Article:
What would it take to replace coal in the U.S?

November 3, 2009

From today’s Financial Times, here’s what it would take to replace coal as a fuel for generating electricity:

It would take a massive effort to replace coal production. Peabody Energy, which owns North Antelope and is the world’s largest private sector coal company, says replacing coal would be a gargantuan task. It would require 2,400 times more solar generation, 40 times more wind power, 250 new nuclear plants, almost double the US production of natural gas, 500 hydro plants the size of the Hoover Dam or halving electricity consumption. Even then, the US would have to find a way to meet new demand, given growth forecasts.

The greens’ choice, of course, is the “halving electricity consumption” option. But never in the history of mankind has reduced energy use been associated with social and economic advancement.

4 Responses to “What would it take to replace coal in the U.S?”

  1. 01wmarsh Says:

    With the closing of the Yucca Mountain repository the US now has no place for long term storage of spent nuclear fuel. If we were to build 250 nuclear plants we’d first have to figure out how to fuel them, since estimates are that we have less than a 30 years supply of Uranium on the planet at current usage rates. Then we’d have to figure out where we put the spent fuel, we already have 1,000s of tons of the stuff sitting in little ponds in hundreds of locations scattered across the US and, with a lot of the plants we built in the 60-70s reaching ‘end of life’ we’ll have 1,000s more. What are we going to do with it all?

    Much as I’d like to believe, nuclear is not an option for the majority of US energy production. Our only hope is that we actually develop workable fusion, which, sad to say, appears to be a pipe dream.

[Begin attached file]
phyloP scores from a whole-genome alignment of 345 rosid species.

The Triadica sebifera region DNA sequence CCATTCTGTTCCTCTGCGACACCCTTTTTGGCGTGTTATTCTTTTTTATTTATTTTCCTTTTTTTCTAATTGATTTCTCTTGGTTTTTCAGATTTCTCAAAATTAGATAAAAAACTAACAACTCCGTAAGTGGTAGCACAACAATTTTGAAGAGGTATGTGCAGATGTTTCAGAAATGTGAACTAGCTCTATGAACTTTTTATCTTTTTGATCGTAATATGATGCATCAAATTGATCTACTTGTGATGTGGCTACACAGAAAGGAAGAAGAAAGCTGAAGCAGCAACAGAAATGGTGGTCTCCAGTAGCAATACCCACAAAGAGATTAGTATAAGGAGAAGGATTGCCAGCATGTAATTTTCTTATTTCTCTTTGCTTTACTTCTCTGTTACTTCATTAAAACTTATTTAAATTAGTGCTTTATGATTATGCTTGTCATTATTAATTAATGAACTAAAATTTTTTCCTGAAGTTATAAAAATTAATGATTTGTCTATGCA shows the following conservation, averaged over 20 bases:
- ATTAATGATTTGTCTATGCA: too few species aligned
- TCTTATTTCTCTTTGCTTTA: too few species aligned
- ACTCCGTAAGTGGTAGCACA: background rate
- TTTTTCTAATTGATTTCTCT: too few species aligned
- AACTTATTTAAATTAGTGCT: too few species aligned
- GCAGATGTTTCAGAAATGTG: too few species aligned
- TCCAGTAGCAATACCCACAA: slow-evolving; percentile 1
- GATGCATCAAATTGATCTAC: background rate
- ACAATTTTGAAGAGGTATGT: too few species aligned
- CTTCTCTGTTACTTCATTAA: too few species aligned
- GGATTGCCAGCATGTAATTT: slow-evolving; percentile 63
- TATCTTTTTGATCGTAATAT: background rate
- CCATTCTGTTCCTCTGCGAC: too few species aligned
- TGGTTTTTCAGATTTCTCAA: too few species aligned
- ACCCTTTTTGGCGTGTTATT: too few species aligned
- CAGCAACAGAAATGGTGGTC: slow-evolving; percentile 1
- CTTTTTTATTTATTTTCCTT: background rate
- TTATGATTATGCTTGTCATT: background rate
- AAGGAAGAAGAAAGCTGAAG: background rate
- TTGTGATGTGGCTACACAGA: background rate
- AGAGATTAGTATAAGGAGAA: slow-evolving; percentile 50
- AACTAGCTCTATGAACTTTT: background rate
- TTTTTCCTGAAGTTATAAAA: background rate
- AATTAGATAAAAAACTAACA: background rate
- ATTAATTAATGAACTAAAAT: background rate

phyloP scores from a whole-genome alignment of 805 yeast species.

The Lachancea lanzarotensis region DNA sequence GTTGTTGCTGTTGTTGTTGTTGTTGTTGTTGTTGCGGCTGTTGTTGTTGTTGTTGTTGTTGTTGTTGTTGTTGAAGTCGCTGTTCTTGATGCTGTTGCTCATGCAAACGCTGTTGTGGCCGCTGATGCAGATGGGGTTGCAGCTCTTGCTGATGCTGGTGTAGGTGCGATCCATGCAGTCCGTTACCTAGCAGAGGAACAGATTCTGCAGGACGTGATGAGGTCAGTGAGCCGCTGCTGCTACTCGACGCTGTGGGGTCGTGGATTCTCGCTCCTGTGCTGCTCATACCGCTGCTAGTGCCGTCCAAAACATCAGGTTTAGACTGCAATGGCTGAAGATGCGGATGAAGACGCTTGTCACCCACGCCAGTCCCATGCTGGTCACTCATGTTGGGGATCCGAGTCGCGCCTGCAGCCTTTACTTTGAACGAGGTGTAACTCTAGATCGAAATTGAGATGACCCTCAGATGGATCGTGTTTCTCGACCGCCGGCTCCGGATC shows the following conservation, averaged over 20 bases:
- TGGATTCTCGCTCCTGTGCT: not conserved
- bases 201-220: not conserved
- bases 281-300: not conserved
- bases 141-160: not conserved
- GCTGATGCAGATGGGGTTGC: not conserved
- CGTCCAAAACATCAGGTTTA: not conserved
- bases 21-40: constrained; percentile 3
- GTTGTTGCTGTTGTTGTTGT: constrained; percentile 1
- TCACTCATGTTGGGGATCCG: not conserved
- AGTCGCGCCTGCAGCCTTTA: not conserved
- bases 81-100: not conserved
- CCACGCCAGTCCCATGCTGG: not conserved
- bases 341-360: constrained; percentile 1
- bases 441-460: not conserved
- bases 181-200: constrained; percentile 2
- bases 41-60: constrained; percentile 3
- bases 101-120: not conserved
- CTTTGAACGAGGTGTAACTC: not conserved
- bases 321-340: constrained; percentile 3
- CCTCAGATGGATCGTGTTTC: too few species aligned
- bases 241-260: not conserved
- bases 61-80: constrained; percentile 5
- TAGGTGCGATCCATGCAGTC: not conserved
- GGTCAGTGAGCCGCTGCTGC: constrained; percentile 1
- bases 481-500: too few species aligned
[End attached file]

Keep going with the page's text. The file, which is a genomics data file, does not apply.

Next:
• antigreennuke Says:

      You’re misinformed. There is no nuclear waste problem, period. Enviros talk about thousands of tons, yes, but fail to mention the electricity produced in the process. If all electricity right now were produced by nuke plants, each citizen would on average have a nuclear waste “footprint” the size of an M&M candy, per year – sounds scary!! How do we get rid of that waste!!! They say we can’t put it into Yucca mountain, but how can that be when the radiation of spent fuel is about the same as natural uranium, which resides in mountains where we mine it! Uranium supplies are no problem either. Flashback to the 1980ies when we had a real president: Reagan promoted the switch to fast breeder reactors, that burn plutonium and produce plutonium from abundant U-238, never running out of fuel, ever. Major reactor manufacturers have stated that their 4th generation reactors (right now it’s 3rd) are going to be fast breeders, so there’s no fuel problem either. For current reactors there’s there’s the option of reprocessing, and France does it successfully, but Jimmy Carter banned it, effectively banning what is now called “recycling” – a VERY smart move by him. Lastly there’s also the option to mine more uranium, but every attempt to do so is hit by vicious attacks of green groups that oppose any development that could result in prosperity.
      As always (like with oil, water and so on) there is NO actual shortage, there is only a shortage of honesty in our government.

  2. johnnylucid Says:

    Vaclav Smil pointed out, nearly a year ago, that we’re not done yet with coal in “Moore’s Curse and the Great Energy Delusion” see http://www.american.com/archive/2008/november-december-magazine/moore2019s-curse-and-the-great-energy-delusion

  3. antigreennuke Says:

    China is opening a new coal plant every week. The U.S. economy which is according to the liberal media, and the U.N., a much more powerful, more prosperous and more technologically advanced country, should easily be able to open at least 20 new nuclear plants (state-of-the-art 1 GW or 1.6 GW per reactor) each year. So in only 10 years, 200 new plants could be built….

    Back in reality however, in *30 years* not a *single* new nuclear plant has been started, thanks to green opposition who seemed to hate nuclear above all else (Jimmy Carter banned reprocessing because because “someone could use it to build a bomb”) and left no other option but to use only “safe” fuels such as coal and gas. Now that the consequences have materialized and we have settled with coal fired plants, the greens have arrogantly changed their mind and suddenly – after the “discovery” of global warming – oppose CO2 and all fossil fuels.

    Who knows, in 10 years the greens could “discover” harmful effects of solar panels or wind turbines (such as energy sprawl), and launch a massive campaign against them – and we dance after their tune.

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